H: Let's hear then from Mark Prisk, MP – shadow business spokesperson who couldn't make it, but we did catch up with him a little earlier on. I started off by asking him whether he thought the Budget 2009 did enough for small business
Mark Prisk MP: I thought the Budget was deeply disappointing for small businesses. There was no help with business rates. No help, for example with small company corporation tax bills. And I think some of the measures that have been suggested haven't really been thought through. I mean it's welcome to see changes on the trade credit, because there are a lot of people who can't get credit, but the government scheme will only provide top-up covers, so that really means that if you can't get any cover, this scheme is of no help to you at all. So I think it's very disappointing. The government seem to have ignored small businesses almost entirely
H: So has the extension to loss carry back been enough to help those small businesses with cash flow?
M: It's good to see some kind of carry back in terms of losses, I'm not going to be churlish there, but my frustration is that cash flow is made up of a lot of issues, not least dealing with your fixed costs, so for example no help for the smallest employers with their payroll costs, very little help in terms of changes like corporation tax or indeed automatic small business rate relief. These are the things that help get costs down and enable businesses to run their cash flow. Didn't see any help on that at all
H: What has increasing the top rate from 45% to 50% for those earning over £150,000 – it's a big move, but is it the right move?
M: Well the books have to be balanced and we think that action does need to be taken this year to deal with that, but it should start with the spending ,rather than always – as Labour tend to – start with jacking up taxes left, right and centre. We would rather not have to put up taxes but we can't at this stage, given the state of the public finances say that this measure should be changed. It's not a measure we like but frankly given the way the government have left the finances, I suspect it's not something that we could reverse overnight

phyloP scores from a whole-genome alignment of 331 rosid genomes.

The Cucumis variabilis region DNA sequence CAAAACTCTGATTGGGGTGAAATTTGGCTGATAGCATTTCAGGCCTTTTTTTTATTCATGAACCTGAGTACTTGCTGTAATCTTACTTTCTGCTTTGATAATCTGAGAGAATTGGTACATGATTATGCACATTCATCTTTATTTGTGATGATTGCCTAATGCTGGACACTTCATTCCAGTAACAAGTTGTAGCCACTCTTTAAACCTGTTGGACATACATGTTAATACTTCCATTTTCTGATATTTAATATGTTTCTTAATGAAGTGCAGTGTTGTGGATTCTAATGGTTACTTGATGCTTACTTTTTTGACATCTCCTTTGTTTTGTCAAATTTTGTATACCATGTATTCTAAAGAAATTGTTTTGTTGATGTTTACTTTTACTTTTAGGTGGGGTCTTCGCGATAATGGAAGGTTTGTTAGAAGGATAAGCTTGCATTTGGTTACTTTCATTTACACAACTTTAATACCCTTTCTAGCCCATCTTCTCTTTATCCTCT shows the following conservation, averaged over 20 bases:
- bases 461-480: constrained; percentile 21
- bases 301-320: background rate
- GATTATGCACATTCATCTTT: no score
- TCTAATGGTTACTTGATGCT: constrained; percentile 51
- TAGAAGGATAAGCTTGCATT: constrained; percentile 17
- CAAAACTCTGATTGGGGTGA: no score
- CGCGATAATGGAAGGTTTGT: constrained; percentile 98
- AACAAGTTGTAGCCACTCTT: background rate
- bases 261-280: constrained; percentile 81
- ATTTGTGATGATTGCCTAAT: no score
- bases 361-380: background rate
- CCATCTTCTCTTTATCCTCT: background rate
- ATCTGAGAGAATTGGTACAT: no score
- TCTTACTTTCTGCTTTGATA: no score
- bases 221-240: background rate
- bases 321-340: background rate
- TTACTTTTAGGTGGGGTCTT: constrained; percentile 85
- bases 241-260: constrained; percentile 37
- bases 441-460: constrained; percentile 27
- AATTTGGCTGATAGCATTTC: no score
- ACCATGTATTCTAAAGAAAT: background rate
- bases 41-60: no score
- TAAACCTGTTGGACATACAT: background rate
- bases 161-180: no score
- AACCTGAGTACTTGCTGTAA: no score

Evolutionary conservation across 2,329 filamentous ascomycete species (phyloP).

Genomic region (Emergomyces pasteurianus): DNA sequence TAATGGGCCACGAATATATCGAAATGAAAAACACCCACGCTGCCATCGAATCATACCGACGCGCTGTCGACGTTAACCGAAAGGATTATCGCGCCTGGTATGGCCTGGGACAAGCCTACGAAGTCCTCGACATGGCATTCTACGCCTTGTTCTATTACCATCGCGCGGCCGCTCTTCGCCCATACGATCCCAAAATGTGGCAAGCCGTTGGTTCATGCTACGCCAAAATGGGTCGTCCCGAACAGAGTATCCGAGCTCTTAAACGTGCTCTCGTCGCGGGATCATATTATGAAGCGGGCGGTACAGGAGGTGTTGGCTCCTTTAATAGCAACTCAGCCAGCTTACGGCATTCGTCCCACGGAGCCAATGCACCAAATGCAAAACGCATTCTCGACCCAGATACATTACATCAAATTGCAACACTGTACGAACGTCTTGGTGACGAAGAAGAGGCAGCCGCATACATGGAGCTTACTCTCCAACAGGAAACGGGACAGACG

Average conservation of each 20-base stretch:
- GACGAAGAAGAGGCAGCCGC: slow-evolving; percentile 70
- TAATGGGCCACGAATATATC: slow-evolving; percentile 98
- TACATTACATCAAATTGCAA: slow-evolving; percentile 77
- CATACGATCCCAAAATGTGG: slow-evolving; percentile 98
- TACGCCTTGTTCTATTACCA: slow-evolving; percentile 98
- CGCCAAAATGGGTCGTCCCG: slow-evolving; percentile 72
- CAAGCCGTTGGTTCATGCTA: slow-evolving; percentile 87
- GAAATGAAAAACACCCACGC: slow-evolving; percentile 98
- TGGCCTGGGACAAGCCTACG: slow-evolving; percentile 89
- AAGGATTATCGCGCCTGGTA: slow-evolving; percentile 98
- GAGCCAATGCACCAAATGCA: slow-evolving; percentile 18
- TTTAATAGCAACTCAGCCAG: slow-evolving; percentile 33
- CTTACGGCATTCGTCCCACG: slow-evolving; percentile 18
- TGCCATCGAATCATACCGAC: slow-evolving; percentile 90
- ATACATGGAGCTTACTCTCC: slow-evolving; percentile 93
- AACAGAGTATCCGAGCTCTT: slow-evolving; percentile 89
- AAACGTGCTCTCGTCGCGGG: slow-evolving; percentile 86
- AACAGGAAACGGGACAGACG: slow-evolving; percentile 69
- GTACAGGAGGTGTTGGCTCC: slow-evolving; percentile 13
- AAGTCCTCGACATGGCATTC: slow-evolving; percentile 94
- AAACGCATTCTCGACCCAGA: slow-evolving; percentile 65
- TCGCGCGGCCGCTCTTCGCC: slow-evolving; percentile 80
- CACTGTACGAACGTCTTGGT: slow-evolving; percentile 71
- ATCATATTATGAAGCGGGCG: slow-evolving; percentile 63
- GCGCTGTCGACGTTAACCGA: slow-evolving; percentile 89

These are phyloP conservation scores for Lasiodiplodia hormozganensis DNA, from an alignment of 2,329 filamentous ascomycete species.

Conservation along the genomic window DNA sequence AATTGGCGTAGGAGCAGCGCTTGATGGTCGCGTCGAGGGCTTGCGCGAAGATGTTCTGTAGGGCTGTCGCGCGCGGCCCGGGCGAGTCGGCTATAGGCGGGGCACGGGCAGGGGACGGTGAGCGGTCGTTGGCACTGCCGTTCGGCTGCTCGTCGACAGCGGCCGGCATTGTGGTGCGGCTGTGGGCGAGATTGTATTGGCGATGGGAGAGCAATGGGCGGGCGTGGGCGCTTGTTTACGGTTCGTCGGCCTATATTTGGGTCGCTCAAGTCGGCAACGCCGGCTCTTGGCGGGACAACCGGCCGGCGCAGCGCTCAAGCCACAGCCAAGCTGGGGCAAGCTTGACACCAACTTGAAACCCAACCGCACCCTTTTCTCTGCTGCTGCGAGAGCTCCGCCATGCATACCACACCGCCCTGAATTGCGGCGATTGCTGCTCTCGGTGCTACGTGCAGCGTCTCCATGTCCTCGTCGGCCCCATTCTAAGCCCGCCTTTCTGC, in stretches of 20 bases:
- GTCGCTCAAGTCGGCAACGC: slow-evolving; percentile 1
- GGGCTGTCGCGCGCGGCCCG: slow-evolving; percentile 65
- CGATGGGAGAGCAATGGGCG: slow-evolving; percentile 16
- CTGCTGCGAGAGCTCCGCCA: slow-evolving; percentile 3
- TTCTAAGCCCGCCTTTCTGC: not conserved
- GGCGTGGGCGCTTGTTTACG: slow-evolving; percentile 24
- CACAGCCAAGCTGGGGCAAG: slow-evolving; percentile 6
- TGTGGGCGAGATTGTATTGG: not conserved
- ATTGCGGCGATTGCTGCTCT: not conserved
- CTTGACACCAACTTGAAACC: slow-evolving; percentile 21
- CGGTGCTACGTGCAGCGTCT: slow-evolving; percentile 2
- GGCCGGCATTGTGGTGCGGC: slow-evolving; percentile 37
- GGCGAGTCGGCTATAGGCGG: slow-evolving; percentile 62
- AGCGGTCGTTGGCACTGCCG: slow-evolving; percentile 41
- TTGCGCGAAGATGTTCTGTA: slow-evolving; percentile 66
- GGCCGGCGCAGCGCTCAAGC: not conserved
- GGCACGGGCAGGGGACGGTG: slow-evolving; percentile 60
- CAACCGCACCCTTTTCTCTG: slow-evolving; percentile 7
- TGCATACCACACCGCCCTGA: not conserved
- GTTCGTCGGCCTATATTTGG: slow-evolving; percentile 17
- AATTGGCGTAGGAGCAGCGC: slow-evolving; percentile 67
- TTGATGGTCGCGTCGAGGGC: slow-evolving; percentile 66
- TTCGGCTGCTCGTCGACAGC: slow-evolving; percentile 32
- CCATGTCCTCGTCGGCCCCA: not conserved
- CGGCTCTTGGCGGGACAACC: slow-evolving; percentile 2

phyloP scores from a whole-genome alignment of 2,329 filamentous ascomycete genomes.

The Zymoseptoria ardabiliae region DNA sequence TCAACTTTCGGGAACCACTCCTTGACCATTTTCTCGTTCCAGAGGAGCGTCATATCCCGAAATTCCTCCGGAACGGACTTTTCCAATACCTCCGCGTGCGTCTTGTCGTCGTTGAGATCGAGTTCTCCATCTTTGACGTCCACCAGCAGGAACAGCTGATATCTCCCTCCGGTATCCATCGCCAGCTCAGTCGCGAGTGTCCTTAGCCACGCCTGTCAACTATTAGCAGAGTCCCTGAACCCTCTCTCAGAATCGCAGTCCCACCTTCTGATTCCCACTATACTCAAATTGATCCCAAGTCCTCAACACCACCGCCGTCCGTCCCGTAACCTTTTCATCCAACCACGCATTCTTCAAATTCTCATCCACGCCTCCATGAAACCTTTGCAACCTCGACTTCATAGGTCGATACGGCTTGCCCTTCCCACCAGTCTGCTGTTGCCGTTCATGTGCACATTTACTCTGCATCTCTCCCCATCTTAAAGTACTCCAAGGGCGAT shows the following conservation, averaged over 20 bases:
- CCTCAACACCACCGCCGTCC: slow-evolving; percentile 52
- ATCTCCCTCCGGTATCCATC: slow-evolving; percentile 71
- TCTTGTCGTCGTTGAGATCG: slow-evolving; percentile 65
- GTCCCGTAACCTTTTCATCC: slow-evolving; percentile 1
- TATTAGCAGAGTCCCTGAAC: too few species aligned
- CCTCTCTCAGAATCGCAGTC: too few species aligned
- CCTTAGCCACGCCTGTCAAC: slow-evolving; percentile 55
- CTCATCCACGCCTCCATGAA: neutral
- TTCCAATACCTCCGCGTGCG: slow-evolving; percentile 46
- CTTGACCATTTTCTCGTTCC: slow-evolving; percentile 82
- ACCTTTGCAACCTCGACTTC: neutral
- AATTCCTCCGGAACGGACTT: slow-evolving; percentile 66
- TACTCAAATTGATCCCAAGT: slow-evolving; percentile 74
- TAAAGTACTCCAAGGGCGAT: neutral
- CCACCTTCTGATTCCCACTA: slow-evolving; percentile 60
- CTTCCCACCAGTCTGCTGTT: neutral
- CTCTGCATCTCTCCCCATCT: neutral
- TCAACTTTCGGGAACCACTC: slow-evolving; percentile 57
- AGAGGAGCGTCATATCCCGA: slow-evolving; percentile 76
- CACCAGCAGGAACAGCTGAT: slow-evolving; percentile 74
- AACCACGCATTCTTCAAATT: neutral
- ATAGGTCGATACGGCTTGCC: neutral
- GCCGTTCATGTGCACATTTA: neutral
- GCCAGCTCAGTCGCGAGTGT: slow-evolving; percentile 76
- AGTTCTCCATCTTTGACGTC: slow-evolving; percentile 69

H: Well that was Mark Prisk, the Shadow Business Spokesperson – we'll be back with Mark a little later on to speak about the car scrappage scheme, amongst other things. The big headlines of course this morning, as regards what's happened in terms of the Budget, is that – that new tax rate guys, I mean this is huge news. It's symbolic as well as what it does in practical terms. James first of all – what do you feel about a country that now has a 50% tax rate? Unthinkable
J: I don't think it's a particularly shrewd move. These high earners, my concern would be that they'll look to earn their money off-shore. It seems great on paper, all these noughts and great figures, but where will the money actually end up? I think it's pushing it a little bit too far
H: Yes I mean a lot of indignation David from the newspapers this morning as you would imagine – it's red all over, that's rich, PM tears up new Labour script etc. Was it inevitable that we had – the money's got to be raised from somewhere, let's sting a few rich old duffers? That seems to be the sentiment here